The Monayer Family: Three Videos by Dor Guez

March 14 - September 7, 2010

Visual artist Dor Guez offers perspectives on identity and history from different generations of a Christian Arab family. Counted among 125,000 Christian Arabs, the Monayers consider themselves a minority within a minority.

In a series of videos, Dor Guez offers perspectives on ethnic identity, citizenship, and prejudice from three generations of a Christian Arab family. Originally from the multiethnic, multifaith city of Lod—or al-Lydd, as the municipality is known among Palestinians—the Monayer family members include Jacob, the family patriarch who recounts the expulsion of al-Lydd’s citizens after the 1948 war; his son Sami, who describes growing up among Jews as an Israeli citizen while simultaneously claiming a Palestinian identity; and Jacob’s granddaughter Samira who recounts her experience of prejudice as she is mistaken for being Jewish. Counted among 125,000 Christian Arabs in Israel, the Monayers consider themselves a minority within a minority with respect to the Muslim population. To further complicate matters, a branch of Guez’s family is Jewish.

When asked to define his identity, Guez responded in an online interview for Artis, “I have been dealing with this for years, and the truth is that I’m not sure I’m looking for an answer. It depends on the place, time, and context. What does it mean to label oneself? My ID says I’m Jewish. Is this my main reference? . . . I have the right to choose and the right to decide, as well as the right to re-examine what those definitions say about me.”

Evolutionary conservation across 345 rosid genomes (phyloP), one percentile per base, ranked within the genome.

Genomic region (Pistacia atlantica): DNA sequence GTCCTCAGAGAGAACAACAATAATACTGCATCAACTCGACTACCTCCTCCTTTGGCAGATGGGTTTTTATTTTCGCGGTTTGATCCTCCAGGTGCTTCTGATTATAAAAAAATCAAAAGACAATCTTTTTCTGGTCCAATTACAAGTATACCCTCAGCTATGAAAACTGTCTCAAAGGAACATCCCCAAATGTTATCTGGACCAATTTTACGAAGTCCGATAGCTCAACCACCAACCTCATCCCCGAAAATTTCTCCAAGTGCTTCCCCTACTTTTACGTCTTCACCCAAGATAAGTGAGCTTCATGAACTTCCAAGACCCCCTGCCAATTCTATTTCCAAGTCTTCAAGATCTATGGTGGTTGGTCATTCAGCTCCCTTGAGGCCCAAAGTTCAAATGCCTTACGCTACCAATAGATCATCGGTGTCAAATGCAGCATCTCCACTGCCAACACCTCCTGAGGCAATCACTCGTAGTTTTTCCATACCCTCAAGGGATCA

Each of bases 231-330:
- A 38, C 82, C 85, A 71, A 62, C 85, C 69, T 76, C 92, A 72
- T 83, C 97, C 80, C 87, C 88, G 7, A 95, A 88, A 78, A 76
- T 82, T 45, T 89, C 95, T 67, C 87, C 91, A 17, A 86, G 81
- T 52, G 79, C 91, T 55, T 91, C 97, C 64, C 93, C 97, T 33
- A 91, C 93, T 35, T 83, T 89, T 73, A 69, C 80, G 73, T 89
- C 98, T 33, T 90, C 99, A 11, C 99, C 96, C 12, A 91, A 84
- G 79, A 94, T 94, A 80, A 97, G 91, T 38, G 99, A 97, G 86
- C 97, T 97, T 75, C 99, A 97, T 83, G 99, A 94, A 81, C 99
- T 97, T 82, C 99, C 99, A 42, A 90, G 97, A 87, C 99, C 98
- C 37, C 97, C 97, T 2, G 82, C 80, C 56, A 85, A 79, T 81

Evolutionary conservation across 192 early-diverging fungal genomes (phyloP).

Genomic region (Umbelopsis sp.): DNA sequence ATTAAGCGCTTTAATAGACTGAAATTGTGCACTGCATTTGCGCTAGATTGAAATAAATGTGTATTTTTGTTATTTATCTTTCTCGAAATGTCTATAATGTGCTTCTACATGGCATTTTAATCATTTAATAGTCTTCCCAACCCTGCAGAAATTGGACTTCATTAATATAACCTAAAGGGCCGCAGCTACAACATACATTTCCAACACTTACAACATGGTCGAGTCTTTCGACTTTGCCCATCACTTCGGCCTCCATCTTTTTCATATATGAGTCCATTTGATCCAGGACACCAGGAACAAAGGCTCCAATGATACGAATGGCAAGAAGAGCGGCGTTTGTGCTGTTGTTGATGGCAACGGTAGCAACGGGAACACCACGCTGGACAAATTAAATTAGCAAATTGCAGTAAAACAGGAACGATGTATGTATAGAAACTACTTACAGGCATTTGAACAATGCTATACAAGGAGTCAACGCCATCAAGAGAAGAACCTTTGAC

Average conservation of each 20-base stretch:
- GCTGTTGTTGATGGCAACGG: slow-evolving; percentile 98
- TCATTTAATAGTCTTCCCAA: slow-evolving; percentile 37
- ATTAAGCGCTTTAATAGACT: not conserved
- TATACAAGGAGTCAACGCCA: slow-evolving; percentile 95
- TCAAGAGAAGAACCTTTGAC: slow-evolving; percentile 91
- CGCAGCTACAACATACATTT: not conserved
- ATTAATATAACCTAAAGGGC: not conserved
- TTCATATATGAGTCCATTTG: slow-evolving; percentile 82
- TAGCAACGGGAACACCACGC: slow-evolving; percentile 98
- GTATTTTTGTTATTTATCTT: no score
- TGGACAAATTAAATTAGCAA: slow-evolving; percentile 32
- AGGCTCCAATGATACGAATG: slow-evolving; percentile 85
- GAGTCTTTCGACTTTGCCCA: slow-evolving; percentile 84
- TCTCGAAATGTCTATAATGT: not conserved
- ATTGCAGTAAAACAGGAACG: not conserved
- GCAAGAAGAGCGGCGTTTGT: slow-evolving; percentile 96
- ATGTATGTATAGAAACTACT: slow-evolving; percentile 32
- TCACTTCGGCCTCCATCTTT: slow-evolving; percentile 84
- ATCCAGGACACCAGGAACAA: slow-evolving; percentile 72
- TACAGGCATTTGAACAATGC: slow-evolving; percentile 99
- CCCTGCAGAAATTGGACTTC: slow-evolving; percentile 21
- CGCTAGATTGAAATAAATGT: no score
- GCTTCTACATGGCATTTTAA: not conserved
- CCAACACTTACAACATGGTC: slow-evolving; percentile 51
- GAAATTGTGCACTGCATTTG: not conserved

In the first of three videos, July 13 refers to the date when the Israeli army entered al-Lydd in 1948. The artist’s grandfather Jacob Monayer describes the occupation, the plundering of possessions and homes, and the establishment of the Lod ghetto for those Palestinians who remained. The video includes footage of Jacob posing at St. George’s Church where many Christian Arabs hid during the 1948 war, and of Guez dutifully decorating his grandparents’ Christmas tree.

The title of the video Subaru-Mercedes serves as a metaphor for Arab Christian identity, a hybrid of Arab/Eastern (Subaru) and Israeli/Western (Mercedes) cultures. While Guez’s uncle Sami Monayer attempts to articulate his multiple nationalities, his off-screen wife and children interject their opinions and interrupt his narrative. Like Sami’s sense of self, the scene is chaotic and contradictory.

In (Sa)Mira, Guez’s cousin recalls an incident at a Jerusalem restaurant where she works part-time while pursuing a degree in psychology at Hebrew University. Samira, who is European in appearance and speaks flawlessly accented Hebrew, received complaints from Jewish customers who discovered that she is an Arab. As a result, the restaurant manager asked Samira to refrain from signing checks with her given name. Filmed in multiple takes, the repetition of Samira’s narrative ultimately leads her to painfully confront racism in Israeli society.

Dor Guez (Israeli, b. 1980)

July 13, 2008–9, digital video (color, sound), 13 min.18 sec.
Subaru-Mercedes, 2008–9, digital video (color, sound), 8 min.10 sec.
(Sa)Mira, 2008–9, digital video (color, sound), 13 min. 40 sec.
Media Programming is made possible with public funds from the New York State Council on the Arts, celebrating 50 years of building strong, creative communities in New York State’s 62 counties.

The Israel Office of Cultural Affairs in the USA provided travel assistance.